Separation was considered an essential part of the move to establish a robust wholesale electricity market.
In 1995 the generator, ECNZ was split into two competing State-owned enterprises.
ECNZ, with 70% of the market and Contact Energy with 25% (the remaining 5% was owned by distributors and retailers).
In 1996 a fully competitive wholesale market was established, run by all industry players without government involvement.
Remaining policy concerns - 1997
These major reforms of the late 1980’s and early 1990’s made some progress towards an efficient consumer driven market, but by 1997 significant policy concerns remained.
Competition in generation meant that ECNZ had to be broken up further. Barriers to retail competition had to be removed. Barely 3-5% of electricity consumption was subject to competition.
Some regulation was required on natural monopoly lines businesses to ensure the gains from competition in the wholesale market were passed onto consumers.
So, in July 1998 The Electricity Industry Reform Act was passed. It required total ownership separation of electricity lines from electricity retail and generation, a pattern which is becoming increasingly common in other countries;
ECNZ was split into three competing State-owned generators in April 1999;
Contact Energy was sold in 1999, with a 40% cornerstone shareholding sold to a US–based company, Edison Mission Energy with the remaining sixty percent floated;
tougher information disclosure regulations were introduced in 1999;
the electricity industry, at the Government’s request, introduced in April 1999 a nation-wide system (based on customer profiles) which enables small consumers to switch retailer without installing time of use meters;
the Government part-funded an Internet based information system to assist consumers in working out which of the new electricity retailers are offering the best deal; and,
finally, midway through 1999, a Bill was introduced which would place monopoly line companies under price control. It is yet to pass through Parliament.
Electricity retail competition is flourishing
When you look at the electricity industry in New Zealand today, it’s hard to believe how far we’ve come in such a short time.
The Electricity Industry Reform Act came into force just 14 months ago, prompting a period of unprecedented change for the industry.
Ownership separation has unleashed forces of competition that had been kept in check even after power companies were put on a more commercial footing and deregulated in the early 1990s.
Now, 14 months on, competition is flourishing.
In Auckland, our largest city, domestic consumers supplied via the network now have a choice of 5 retailers.
And if you have a time-of-use meter, you may find one or two more knocking on your door.
In smaller centres, similar levels of competition have yet to develop.
As you’d expect in the early stages of development of a competitive market, the greatest competitive activity begins around large users and large concentrations of users.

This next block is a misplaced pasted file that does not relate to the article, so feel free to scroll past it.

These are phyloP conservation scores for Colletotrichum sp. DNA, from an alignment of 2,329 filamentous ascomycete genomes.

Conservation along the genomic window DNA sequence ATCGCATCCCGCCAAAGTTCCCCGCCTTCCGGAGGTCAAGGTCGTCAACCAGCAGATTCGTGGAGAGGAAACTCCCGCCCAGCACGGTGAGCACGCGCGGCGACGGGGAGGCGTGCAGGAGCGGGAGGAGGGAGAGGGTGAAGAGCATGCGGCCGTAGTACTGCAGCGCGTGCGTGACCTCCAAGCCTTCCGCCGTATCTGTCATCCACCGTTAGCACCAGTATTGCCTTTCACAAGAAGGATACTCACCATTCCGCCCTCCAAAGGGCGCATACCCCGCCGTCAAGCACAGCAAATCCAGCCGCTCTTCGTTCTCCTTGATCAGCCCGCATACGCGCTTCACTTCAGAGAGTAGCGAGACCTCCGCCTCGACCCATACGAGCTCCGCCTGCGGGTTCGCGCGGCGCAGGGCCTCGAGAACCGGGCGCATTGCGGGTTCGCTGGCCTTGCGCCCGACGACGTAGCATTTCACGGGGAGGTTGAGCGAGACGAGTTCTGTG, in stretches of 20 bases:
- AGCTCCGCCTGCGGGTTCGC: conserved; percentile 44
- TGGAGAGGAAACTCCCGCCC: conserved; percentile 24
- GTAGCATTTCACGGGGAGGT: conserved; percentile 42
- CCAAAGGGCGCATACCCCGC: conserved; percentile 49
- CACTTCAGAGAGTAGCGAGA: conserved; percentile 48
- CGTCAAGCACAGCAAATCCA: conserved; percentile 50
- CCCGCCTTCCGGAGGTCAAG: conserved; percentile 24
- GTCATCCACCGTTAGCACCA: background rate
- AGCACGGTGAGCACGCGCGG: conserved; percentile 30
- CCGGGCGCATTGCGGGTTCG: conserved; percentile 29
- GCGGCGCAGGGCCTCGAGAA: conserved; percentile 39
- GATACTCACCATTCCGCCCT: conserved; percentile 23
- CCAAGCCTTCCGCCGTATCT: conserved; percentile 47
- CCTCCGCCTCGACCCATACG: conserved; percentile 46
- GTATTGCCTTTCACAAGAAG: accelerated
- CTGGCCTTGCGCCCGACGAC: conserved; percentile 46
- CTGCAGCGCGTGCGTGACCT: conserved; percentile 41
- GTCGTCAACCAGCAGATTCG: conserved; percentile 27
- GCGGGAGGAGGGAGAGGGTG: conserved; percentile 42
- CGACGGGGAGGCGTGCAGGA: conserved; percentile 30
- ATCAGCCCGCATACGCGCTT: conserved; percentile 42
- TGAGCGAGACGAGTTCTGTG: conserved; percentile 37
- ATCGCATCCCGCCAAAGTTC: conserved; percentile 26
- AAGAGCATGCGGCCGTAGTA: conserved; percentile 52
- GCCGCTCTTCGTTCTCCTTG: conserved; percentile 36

At the most recent count there were about 10 retailers selling electricity in various parts of the country.
I can’t be more precise than that because new retailers and new retail initiatives keep emerging.
So far, over 60% of New Zealanders have more than one retailer supplying electricity in their area.
What’s more most of those can now buy electricity, if they choose to switch, at prices lower than before the reforms.
Competition will spread rapidly throughout the country over the next 12-18 months. Already we are headed towards 5-6% of consumers switching suppliers annually.
One of the reasons for my optimism is the dynamic state of the electricity retail industry.
We are seeing innovative marketing strategies like the retailer which links with a pay television company to offer discounted television subscriptions.
Something that’s particularly pleasing for me is that the development of competition is not just about retailer push.
There are examples of consumer pull as well.
I’m talking about the trend for businesses with operations in many parts of the country to buy electricity from one supplier.
A dairy farming group in one of our major dairy farming areas, for example, has cut a deal with an electricity retailer that is earning up to 15% savings for over 9000 dairy farmers.
The best-known of the consumer groups is a joint venture between a retailer and Federated Farmers, our national farmer’s organisation to earn savings of up to 10 percent.
Competition in the wholesale electricity market is also vigorous
The decision to split the major State generator ECNZ into three further companies has balanced the market much better.
And the sale of State generator, Contact Energy, to the private sector allows the State-owned generators to have their performance benchmarked against an investor-owned generator.
The Electricity Reform Transition Unit, which advised the Government on the split of ECNZ, said it expected average wholesale prices would be between 14 and 20 percent lower on average as a result of the introduction of vigorous wholesale competition.
Wholesale prices have, in fact, halved on average since the beginning of April 1999.